Later on, I had been influenced by another program, and had started mentoring other skiers with disabilities, and improving my own abilities at the same time. It was a win, win, and all it did was help me in the end. By this point I had become proficient and independent in my skiing. It was something athletic I could do with my friends and actually keep up. This was big because I had become so used to falling behind that I was not all too sure what the front of the pack looked like. With skiing, I could excel, I could do so much that I just couldn’t off the snow. This was my element, and I was not about to give it up.

Not long after I had been mentoring, the program director in charge of the volunteer program that I had mentored for and then started instructing for, had asked me if I would like to get into ski racing. She had seen the potential in me that I knew was brewing. I just had not known what it would manifest itself into, and this was what illuminated that focus. I went out West for the first time to Breckenridge Colorado, and I experienced the true art of adaptive ski racing. I met so many people who faced the same, if not more daily struggles than I did, and were excelling at something they loved. I saw that being me, and imagined what I could become. I learned some of the basics and by the end of the camp had even been bumped up to the advanced group. That year I managed to collect several medals, and an abundance of confidence. That was the start to my racing career and got me on the road to what I could truly become.

The next year, I ended up continuing, and participating even more. I had even become a member of DSUSA’s alpine E-Team, A team of emerging athletes. I had even managed to sweep all my level 1 races, and compete in both a national and a NORAM series race in that year. I had managed to get that much better in that short of a time frame, and I was not planning on slowing my pace anytime soon.

The following year, this year, I had managed to triple if not quadruple my productivity from last year. I attended many more training camps, to improve my technique and skill. I had found a new coach had seen my potential and was willing to help me unlock it. She worked with me, and helped me unlock part of my true potential. She exponentially increased the level of training I received and the level of growth that I was having in my skiing ability. I became much stronger physically, and the training has led me into the best shape of my life, and me being happier than I have ever been with myself.

This past year has also helped me to grow in my maturity and responsibility. I have had to become responsible with several things that many people do not until they leave the shelter of their parents’ home. Between simply flying all over the country by myself, and taking care of myself, making sure I have what I need and get where I need to. I have had to responsibly manage my money, and see what the real expense of things are. I am setting an example and I am supposed to be an example to younger skiers and athletes who want to get into the sport.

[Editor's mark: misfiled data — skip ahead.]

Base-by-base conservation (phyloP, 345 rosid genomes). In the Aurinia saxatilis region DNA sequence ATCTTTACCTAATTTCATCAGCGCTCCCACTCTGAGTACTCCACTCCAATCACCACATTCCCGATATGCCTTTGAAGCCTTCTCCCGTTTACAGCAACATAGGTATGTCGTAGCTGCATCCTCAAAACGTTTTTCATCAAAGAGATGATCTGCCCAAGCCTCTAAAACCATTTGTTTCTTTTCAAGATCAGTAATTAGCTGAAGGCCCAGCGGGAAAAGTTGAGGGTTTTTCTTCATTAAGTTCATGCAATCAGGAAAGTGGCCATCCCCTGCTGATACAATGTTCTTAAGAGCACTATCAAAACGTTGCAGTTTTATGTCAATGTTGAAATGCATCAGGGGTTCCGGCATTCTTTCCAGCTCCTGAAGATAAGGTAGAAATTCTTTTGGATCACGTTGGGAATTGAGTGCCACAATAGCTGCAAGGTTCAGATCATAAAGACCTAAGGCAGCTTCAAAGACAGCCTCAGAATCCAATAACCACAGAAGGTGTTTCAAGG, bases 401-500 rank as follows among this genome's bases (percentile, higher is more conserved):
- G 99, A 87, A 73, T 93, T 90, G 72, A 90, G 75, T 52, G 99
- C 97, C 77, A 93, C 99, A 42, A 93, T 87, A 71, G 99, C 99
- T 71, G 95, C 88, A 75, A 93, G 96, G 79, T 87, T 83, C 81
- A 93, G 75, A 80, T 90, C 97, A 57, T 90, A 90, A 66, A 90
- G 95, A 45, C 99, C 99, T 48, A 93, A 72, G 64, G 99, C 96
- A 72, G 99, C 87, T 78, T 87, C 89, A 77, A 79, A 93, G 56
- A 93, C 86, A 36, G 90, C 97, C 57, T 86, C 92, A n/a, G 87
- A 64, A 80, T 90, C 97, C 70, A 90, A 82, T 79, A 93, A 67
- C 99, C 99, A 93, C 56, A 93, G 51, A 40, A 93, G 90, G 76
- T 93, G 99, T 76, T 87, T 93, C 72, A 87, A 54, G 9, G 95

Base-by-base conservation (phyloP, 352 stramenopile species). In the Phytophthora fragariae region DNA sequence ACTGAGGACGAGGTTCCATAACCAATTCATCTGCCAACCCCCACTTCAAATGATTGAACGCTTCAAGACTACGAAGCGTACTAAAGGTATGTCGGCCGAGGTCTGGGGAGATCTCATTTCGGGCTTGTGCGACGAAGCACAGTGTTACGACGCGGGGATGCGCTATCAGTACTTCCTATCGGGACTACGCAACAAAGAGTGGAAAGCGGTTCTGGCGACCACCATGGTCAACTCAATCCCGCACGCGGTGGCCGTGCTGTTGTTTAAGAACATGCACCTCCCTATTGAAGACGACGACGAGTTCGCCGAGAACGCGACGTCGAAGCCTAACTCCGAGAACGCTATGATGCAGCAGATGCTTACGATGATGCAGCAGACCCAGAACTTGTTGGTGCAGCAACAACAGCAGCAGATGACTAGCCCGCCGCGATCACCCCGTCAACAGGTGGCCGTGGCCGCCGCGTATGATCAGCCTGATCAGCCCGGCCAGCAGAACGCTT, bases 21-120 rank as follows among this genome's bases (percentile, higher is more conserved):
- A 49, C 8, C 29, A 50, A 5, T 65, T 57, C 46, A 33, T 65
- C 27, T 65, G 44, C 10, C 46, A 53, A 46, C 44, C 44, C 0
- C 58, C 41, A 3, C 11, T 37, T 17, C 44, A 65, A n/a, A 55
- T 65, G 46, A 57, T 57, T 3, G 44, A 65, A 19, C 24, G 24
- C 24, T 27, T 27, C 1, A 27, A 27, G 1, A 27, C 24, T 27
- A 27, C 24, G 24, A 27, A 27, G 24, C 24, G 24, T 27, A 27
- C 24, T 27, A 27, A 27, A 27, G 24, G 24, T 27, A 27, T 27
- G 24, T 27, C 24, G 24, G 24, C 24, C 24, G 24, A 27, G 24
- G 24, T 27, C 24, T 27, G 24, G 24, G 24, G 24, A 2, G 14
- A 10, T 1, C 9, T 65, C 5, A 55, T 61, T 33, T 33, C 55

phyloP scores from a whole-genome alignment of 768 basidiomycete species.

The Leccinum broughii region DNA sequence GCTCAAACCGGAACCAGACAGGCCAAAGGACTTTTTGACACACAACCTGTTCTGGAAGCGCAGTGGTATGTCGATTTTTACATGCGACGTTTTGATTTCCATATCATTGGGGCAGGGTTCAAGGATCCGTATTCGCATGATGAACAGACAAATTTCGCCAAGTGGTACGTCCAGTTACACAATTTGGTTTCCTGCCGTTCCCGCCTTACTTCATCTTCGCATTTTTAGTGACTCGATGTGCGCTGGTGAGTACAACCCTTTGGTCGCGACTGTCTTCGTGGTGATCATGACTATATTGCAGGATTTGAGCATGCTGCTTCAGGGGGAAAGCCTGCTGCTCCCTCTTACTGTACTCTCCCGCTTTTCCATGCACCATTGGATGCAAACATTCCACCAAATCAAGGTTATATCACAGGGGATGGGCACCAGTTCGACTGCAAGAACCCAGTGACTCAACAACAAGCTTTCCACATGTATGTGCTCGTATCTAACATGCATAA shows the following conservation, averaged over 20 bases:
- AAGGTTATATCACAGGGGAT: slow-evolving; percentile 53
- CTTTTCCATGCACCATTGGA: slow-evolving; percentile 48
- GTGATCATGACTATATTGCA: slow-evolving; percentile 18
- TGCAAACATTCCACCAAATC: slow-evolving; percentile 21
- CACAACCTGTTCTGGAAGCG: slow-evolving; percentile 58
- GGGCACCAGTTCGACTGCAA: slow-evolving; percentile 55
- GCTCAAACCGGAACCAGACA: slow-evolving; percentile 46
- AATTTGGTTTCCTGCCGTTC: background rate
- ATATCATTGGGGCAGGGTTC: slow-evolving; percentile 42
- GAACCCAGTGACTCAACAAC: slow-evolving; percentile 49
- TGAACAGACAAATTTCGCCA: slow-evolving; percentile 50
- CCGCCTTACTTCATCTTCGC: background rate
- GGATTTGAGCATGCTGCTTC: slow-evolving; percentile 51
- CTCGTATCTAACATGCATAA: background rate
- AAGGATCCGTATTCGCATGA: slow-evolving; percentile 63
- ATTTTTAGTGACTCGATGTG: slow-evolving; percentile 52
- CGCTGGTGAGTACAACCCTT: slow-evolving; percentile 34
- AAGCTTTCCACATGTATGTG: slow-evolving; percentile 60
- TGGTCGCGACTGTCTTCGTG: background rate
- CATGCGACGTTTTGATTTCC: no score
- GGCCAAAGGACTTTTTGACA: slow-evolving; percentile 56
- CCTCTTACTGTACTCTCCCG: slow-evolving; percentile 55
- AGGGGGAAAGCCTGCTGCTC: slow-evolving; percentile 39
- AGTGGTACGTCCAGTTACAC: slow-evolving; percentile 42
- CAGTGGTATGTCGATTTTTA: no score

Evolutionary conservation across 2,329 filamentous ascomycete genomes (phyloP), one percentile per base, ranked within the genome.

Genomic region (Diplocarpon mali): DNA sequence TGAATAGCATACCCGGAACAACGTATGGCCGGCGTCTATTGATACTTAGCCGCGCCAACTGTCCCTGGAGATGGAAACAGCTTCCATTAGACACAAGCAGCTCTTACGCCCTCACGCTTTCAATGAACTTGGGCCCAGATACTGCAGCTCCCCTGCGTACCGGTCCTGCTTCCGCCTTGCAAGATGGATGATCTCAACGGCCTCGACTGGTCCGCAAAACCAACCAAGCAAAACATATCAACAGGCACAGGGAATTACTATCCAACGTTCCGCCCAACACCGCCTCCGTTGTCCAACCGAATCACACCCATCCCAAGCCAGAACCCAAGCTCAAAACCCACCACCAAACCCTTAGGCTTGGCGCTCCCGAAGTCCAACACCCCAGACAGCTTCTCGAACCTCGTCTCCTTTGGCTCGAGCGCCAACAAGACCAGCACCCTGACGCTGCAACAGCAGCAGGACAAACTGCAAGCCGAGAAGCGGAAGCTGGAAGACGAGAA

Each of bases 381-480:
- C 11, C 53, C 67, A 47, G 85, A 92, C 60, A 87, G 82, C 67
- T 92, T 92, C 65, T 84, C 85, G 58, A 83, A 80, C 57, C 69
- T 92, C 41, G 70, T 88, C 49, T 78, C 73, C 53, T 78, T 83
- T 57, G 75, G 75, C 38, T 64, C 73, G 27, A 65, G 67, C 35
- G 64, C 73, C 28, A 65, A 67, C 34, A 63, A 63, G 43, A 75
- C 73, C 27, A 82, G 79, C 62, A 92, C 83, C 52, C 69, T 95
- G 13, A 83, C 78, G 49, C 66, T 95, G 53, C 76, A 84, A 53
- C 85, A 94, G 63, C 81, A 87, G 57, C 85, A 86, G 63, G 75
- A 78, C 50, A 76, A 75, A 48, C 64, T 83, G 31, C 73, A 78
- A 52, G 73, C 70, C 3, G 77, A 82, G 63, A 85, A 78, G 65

Skiing gives me something that I just cannot get from other sports. It gives me a sense of freedom and accomplishment from competing and excelling in a sport that a lot of able bodied people find difficult or struggle at. The way that skiing just comes easily and fluidly is something that I cannot find in another sport. The way my skis effortlessly glide over the crystalline snow and propel me down the hill. How it allows me to transverse my disability and accomplish what I can’t on my own two feet.

Skiing has given me a goal to strive for beyond something such as getting to a point in a video game, or watching a particular movie. It has allowed me to set forth the ultimate goal for myself or any other athlete with a disability, the Paralympics. I have been working and striving towards the Paralympics, and will continue to work my way there, the only thing that could stop me is my body giving out underneath me. This is something that I will see through to the end, and will accomplish.

…The turns had come together near perfectly and I only had a short remainder of the course to go. The real pitch was coming up and I set my edge hard and rode it out. I left only a trace of where I had been, and kept a constant focus down to the next two gates. I told myself that this would be it, this would be the run. The finish line was in sight, and the terrain was leveling. I dropped into a tuck and cut the last few gates as close as I could without going into them. Then I finally crossed the line, stopping my time and locking in my result. I made my way over to the timing board and saw my times. My hard work had paid off. I had a great result. I managed to shave off just over five seconds and move up three spots in the board. This had been my best run yet, and I was not about to squander it’s significance.